The film is artfully made, its occasional excesses of style moderated by the plain force of the content and the passion of the testimony.
  14. The most seamless piece of sensuous expressionism Zhang has created since "Ju Dou" (1990).
  15. The movie survives beautifully both as an elegant thriller and as a study of the twisted infantilism that shapes the fanatic heart.
  16. The gimmick is simple but devastatingly effective: Never once breaking character or acknowledging that he’s in on the joke, the Jew-fearing, grammatically challenged reporter ingratiates himself with his unsuspecting, average-American victims before uproariously turning the tables on them.
  17. So daring, well-made and tirelessly inventive that I kept asking myself, “Why isn't this even better? Why isn't it moving me?” One huge problem is the hero... he's played by 42-year-old Jim Carrey, whose still-bottomless need to be loved invariably smacks of desperation and self-pity.
  18. Why Capote liked the movie so much (or said he did) isn't entirely clear, for though it's a gripping piece of American Gothic, it's as thematically timid as it is formally flamboyant.
  19. Once feels handmade in the best sense, an impressionistic feast for the senses cobbled together from lovely grace notes and a warm palette of reds and yellows.
  20. To see the film in this meticulously restored and remixed version is like watching it for the first time, so clear is the sound, so vivid the sights.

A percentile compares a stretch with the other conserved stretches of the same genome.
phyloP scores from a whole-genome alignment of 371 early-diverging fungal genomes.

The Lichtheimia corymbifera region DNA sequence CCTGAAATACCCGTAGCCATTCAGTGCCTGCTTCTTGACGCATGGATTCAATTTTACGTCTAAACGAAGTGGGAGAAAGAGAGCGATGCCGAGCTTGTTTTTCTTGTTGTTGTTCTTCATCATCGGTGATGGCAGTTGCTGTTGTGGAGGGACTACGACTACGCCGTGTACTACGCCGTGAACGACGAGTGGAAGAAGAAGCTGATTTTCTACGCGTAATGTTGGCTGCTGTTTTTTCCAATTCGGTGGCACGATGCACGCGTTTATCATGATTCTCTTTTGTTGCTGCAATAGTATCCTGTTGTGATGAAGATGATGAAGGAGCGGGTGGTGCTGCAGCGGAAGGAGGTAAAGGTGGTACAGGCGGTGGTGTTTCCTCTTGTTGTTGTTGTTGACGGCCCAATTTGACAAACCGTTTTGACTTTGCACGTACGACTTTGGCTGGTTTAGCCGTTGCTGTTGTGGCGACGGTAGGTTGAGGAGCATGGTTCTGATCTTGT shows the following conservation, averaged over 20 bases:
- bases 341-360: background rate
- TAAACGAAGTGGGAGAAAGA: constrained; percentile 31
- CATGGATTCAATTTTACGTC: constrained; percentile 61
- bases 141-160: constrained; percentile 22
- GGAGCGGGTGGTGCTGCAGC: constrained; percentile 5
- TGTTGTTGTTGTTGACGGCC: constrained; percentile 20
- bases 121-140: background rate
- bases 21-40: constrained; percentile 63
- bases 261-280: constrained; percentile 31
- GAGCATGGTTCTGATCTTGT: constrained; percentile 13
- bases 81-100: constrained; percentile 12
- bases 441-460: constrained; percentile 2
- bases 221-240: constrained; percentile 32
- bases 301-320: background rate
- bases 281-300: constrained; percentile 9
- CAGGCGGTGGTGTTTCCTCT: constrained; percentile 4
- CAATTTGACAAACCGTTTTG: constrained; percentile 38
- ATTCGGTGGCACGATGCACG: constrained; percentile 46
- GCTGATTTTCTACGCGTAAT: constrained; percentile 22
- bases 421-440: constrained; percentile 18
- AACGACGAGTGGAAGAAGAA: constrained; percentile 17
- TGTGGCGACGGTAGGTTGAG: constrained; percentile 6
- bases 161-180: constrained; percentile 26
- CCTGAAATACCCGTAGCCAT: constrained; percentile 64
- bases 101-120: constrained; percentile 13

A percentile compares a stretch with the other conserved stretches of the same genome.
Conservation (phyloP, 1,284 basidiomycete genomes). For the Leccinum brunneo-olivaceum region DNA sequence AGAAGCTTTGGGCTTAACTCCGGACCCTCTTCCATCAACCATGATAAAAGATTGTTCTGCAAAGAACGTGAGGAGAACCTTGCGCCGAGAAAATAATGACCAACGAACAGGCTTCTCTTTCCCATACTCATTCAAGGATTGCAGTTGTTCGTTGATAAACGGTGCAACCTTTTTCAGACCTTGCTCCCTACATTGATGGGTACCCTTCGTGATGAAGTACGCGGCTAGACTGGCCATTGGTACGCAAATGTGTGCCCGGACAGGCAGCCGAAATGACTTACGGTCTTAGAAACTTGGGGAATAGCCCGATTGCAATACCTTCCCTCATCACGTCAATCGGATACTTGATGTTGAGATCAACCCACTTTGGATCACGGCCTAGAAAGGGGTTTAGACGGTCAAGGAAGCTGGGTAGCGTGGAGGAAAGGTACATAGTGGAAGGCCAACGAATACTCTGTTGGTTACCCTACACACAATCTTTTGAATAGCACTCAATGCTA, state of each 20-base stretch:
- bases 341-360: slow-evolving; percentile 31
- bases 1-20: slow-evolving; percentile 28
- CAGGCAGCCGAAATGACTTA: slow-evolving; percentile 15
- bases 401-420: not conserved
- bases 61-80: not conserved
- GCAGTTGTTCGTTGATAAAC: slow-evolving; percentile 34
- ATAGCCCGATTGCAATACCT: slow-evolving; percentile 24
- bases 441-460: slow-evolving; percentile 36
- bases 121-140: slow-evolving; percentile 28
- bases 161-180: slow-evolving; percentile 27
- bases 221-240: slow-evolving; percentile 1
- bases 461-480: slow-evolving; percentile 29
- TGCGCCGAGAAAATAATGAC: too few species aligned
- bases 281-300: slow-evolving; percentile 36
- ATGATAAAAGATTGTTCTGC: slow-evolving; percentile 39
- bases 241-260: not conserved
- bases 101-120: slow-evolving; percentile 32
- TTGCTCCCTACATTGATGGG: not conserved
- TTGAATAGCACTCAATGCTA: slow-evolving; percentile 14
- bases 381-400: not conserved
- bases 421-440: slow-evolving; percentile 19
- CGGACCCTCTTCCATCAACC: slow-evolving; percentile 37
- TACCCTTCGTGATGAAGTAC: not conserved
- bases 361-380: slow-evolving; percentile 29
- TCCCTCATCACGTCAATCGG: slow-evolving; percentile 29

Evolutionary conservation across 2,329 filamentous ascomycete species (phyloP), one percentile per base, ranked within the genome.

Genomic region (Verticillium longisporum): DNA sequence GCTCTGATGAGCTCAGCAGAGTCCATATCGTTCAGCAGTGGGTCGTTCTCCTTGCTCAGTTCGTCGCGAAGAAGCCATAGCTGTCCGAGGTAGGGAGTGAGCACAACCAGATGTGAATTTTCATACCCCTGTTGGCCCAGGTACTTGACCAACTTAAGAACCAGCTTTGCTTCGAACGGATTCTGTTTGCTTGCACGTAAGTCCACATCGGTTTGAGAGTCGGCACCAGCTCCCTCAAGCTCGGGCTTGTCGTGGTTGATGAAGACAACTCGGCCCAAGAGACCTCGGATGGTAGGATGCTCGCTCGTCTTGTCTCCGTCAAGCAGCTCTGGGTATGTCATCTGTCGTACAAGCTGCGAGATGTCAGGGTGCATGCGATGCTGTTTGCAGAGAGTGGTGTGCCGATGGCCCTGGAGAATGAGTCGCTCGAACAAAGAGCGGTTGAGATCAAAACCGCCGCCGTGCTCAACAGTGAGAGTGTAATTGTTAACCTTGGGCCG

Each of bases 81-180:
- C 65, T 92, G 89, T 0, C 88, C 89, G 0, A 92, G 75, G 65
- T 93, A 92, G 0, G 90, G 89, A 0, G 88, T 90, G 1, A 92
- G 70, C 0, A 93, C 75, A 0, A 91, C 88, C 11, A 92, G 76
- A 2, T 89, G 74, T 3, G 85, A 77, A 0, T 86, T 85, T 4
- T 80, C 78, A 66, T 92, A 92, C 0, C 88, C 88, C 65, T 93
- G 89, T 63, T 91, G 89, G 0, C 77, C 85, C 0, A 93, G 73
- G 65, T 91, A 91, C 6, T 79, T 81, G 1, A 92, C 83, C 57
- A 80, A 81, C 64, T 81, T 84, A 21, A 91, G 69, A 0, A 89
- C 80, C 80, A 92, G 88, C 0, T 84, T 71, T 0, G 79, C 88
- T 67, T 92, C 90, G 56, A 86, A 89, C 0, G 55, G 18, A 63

21. Zwigoff pulls off something in Ghost World that seems a minor miracle -- he creates someone with a complex inner life.
  22. The triumph of Capote is that it both grants and shares with him that twisted brew of obsessive identification and monstrous detachment that is the fertile burden of the artist.
  23. Easily the most brilliant of the genuflections bestowed on the American gangster movie by the French New Wave.
  24. One of the great movies about childhood innocence accidentally violated by adults...Reed, an often inconsistent filmmaker, handles the brutal mechanics of the plot superbly, with the marbled interiors of the embassy contrasting sharply with his almost neo-realist outdoor shots of postwar London.
    • 88 Metascore
    • 70 Critic Score
    Falters precisely because there's not enough stumbling, and far too much striding gallantly forward.
  25. A delirious fable about every creature's need for espace.
  26. Up
    Up emerges as a gentle hymn to adventure of both the soaring, storybook variety and the smaller, less obvious kind -- the perilous, unpredictable and richly rewarding journey of ordinary, everyday life.
  27. No parent who's been roped into leading the troops to a matinee need fear being bored: gags are, Simpsons-like, conceived to tickle several generations at once.
  28. Unfolds with such leisurely, terrible beauty, it takes a while to realize that what we are witnessing is the children's long slide into beggary, exacerbated by the slow torture of faint hope.